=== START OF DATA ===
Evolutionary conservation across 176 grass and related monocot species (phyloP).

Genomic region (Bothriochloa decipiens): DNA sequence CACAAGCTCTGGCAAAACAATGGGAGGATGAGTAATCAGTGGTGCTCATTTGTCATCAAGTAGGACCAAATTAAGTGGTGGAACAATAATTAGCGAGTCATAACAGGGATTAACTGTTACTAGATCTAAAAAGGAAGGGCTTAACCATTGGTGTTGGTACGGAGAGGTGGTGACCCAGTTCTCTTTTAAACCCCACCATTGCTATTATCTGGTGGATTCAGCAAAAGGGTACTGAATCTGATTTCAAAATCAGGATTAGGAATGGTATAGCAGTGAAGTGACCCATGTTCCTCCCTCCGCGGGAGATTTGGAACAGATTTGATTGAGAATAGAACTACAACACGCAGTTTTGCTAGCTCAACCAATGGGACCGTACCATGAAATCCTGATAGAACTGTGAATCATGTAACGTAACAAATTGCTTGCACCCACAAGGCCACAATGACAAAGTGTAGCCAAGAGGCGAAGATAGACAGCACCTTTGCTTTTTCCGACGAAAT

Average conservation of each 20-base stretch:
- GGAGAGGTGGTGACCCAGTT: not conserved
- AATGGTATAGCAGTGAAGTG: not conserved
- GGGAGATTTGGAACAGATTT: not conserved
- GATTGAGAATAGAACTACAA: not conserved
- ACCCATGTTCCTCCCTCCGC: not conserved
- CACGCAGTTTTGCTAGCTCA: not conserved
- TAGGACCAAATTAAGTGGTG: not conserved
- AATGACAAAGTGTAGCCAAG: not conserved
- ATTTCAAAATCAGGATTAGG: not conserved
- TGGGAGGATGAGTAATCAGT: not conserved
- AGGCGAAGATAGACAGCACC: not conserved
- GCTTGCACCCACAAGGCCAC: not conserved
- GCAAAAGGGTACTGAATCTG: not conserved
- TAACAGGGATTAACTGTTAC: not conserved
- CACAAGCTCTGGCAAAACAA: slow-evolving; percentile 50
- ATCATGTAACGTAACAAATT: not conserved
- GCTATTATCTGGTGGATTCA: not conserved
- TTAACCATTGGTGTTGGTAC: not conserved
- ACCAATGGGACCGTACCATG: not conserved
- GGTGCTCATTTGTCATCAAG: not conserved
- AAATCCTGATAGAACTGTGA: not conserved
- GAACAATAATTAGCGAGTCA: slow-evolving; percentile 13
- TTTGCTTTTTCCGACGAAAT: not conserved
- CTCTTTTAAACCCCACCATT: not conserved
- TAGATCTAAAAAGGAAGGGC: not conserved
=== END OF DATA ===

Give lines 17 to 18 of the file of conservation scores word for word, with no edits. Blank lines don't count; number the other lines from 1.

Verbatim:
- TAACAGGGATTAACTGTTAC: not conserved
- CACAAGCTCTGGCAAAACAA: slow-evolving; percentile 50